Traditionally, the department of Lot-et-Garonne’s many rivers were used for transport with barges carrying cargoes from wheat to wine making for Bordeaux.
Today, pleasure-boating and canoeing on the Canal Lateral (an extension of the Canal du Midi) or gliding past watermills on the Garonne, Lot and Baise rivers are great ways to explore this sunny, peaceful land rich in history and the gastronomic plenty of Gascony.
Cruise through to Bordeaux enjoying some of the best vineyards and wine-tasting in France along the way. Towpaths provide picturesque walking and cycle trails.
Cycling and horse riding are easy on the back roads of northern Lot-et-Garonne, quiet even in high summer, where wooded hillsides slope gently between fertile valleys.
Dovecotes and colombage (timber-framed) houses are a reminder of neighbouring Dordogne, close enough for an outing. Tobacco grows here and the Garonne river plain supports a variety of food crops.
Agen, the capital, houses masterpieces by Goya in its ‘Musee des Beaux Arts’ and gives its name to the delicious plums (‘prunes’) said to have been introduced from Damascus by Crusaders. Dried as quality prunes (‘pruneaux’), they appear in many guises in local cuisine, from stuffed with ‘foie gras’ (goose pate) and served with beef, to chocolate-coated ‘petits fours’. In high summer, sunflowers harvested for vegetable oil colour fields sunshine-yellow, the time to visit Latour-Marliac’s gardens in Temple-sur-Lot where Monet purchased water lilies for his famous gardens at Giverny.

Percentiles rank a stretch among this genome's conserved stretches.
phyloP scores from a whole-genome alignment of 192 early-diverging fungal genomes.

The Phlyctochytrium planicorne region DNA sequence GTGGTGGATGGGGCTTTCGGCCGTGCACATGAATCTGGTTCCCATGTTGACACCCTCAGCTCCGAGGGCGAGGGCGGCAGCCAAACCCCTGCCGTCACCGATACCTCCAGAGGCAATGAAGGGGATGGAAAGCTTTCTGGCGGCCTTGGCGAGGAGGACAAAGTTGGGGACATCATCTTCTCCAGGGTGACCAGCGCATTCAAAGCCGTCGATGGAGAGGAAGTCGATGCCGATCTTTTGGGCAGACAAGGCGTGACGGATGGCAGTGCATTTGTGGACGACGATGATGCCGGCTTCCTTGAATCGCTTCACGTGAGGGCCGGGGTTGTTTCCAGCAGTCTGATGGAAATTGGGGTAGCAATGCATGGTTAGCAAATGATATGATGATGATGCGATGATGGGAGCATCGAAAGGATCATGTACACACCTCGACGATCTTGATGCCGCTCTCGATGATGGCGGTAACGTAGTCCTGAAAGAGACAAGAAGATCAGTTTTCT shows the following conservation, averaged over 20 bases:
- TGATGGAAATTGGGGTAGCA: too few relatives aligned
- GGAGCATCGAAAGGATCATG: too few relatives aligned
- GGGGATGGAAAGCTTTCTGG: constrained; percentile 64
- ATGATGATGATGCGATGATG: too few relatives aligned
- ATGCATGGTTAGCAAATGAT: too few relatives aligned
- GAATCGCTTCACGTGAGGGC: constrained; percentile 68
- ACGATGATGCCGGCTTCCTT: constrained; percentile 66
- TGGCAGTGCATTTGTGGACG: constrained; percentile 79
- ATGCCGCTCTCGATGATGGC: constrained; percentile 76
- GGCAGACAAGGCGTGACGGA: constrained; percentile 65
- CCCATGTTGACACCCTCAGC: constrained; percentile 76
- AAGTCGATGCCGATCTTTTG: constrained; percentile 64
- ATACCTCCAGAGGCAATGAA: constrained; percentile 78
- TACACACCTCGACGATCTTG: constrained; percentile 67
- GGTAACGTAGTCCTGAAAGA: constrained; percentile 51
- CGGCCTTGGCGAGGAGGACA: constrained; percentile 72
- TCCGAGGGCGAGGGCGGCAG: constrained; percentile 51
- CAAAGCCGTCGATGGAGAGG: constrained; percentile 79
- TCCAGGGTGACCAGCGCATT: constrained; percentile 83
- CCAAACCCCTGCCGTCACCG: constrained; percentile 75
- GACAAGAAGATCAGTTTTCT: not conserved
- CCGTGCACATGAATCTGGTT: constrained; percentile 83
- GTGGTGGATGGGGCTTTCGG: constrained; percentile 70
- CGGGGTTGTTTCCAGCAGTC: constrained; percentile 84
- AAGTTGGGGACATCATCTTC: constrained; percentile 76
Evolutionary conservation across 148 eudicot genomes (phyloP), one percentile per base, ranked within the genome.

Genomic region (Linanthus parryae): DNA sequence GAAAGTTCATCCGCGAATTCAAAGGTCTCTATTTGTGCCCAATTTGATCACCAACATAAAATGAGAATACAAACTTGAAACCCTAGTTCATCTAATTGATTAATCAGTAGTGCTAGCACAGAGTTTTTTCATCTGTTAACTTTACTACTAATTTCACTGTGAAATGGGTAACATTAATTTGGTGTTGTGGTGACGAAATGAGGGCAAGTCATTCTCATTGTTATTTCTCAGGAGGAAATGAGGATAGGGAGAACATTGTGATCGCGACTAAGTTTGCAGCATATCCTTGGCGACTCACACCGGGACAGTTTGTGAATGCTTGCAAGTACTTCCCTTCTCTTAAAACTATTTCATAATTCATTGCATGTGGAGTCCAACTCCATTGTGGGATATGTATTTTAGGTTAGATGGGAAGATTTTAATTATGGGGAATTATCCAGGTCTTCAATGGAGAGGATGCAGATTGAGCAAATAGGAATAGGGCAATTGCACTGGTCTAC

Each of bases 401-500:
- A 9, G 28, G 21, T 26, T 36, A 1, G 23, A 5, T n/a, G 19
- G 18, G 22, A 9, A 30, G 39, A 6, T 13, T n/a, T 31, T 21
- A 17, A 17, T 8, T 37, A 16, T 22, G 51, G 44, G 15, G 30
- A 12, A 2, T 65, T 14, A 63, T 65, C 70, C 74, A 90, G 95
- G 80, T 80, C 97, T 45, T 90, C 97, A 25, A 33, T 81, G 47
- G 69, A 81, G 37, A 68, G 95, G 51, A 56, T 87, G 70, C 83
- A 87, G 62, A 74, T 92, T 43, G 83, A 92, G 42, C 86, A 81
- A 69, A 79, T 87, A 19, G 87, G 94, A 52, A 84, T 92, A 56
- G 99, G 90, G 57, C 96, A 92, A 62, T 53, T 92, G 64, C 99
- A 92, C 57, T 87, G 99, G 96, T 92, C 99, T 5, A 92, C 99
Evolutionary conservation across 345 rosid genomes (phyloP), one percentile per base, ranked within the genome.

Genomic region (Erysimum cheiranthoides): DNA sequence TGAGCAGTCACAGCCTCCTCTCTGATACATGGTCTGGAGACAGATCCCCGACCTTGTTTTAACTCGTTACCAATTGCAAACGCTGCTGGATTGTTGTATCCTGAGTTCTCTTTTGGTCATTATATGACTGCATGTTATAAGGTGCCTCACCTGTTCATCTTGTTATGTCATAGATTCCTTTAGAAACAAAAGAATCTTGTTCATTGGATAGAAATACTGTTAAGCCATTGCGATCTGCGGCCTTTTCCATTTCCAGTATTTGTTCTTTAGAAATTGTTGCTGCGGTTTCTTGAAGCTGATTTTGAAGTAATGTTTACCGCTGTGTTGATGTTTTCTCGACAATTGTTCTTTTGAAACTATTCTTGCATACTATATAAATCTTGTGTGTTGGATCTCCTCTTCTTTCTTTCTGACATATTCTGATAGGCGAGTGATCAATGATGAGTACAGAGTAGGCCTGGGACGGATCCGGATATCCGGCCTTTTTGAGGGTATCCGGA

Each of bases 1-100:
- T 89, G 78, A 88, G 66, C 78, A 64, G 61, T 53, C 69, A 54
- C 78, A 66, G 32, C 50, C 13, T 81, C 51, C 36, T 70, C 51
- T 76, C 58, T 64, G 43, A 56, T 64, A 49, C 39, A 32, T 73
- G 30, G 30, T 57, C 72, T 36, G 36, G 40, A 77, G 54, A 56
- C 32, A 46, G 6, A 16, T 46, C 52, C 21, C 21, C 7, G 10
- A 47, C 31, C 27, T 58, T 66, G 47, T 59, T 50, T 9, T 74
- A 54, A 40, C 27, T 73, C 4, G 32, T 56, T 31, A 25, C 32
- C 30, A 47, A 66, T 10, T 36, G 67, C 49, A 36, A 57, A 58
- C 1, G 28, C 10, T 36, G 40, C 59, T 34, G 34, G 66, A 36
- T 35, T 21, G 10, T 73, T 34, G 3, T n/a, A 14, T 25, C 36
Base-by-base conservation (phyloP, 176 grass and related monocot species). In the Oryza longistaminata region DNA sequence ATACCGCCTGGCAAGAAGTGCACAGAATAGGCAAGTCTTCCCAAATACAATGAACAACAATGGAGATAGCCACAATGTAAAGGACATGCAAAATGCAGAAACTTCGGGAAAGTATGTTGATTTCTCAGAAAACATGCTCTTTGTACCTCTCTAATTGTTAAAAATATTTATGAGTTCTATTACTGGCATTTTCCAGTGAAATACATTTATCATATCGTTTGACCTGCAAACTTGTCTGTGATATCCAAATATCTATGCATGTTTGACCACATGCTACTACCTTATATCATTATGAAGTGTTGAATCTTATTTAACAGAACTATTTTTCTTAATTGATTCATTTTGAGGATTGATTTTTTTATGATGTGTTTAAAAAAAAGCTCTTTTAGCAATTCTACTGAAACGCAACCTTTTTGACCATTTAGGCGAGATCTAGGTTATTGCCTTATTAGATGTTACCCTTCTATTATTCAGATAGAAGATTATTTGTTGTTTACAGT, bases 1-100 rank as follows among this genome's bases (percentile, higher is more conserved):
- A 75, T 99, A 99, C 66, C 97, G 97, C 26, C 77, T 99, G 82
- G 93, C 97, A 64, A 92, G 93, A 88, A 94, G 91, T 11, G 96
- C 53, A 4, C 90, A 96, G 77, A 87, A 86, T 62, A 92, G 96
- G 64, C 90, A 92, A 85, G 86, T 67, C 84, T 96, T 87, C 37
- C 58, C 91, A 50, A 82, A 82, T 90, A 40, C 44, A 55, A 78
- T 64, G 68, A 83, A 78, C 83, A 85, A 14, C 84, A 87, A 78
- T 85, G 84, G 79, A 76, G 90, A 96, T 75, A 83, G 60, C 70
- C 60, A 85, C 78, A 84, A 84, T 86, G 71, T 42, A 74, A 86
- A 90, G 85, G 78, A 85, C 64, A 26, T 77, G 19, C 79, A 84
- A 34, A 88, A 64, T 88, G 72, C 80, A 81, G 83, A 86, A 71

The Hundred Years War and Wars of Religion have left their mark on this frontier between French and English, Catholic and Protestant, in a wealth of medieval chateaux, castles and Bastides (fortified) hilltop towns and villages. Amongst the best are the military masterpiece of Chateau Bonaguil, Villereal with its wonderful oak-beamed covered market and Monflanquin offering amazing views and Bastides museum. Discover the 7 interlocking caves near Pujols and Penne d’Agenais where Richard the Lionheart reputedly built the first fortifications.
Many villages have annual celebrations based around history, traditions, music and cuisine. Find local colour and maybe back a winner at one of the popular horse racing and trotting tracks. No tour of Lot-et-Garonne would be complete without sampling the famous dry golden Armagnac brandy, aged in oak, reputedly the oldest spirit in France and only produced here and in neighbouring Landes and Gers.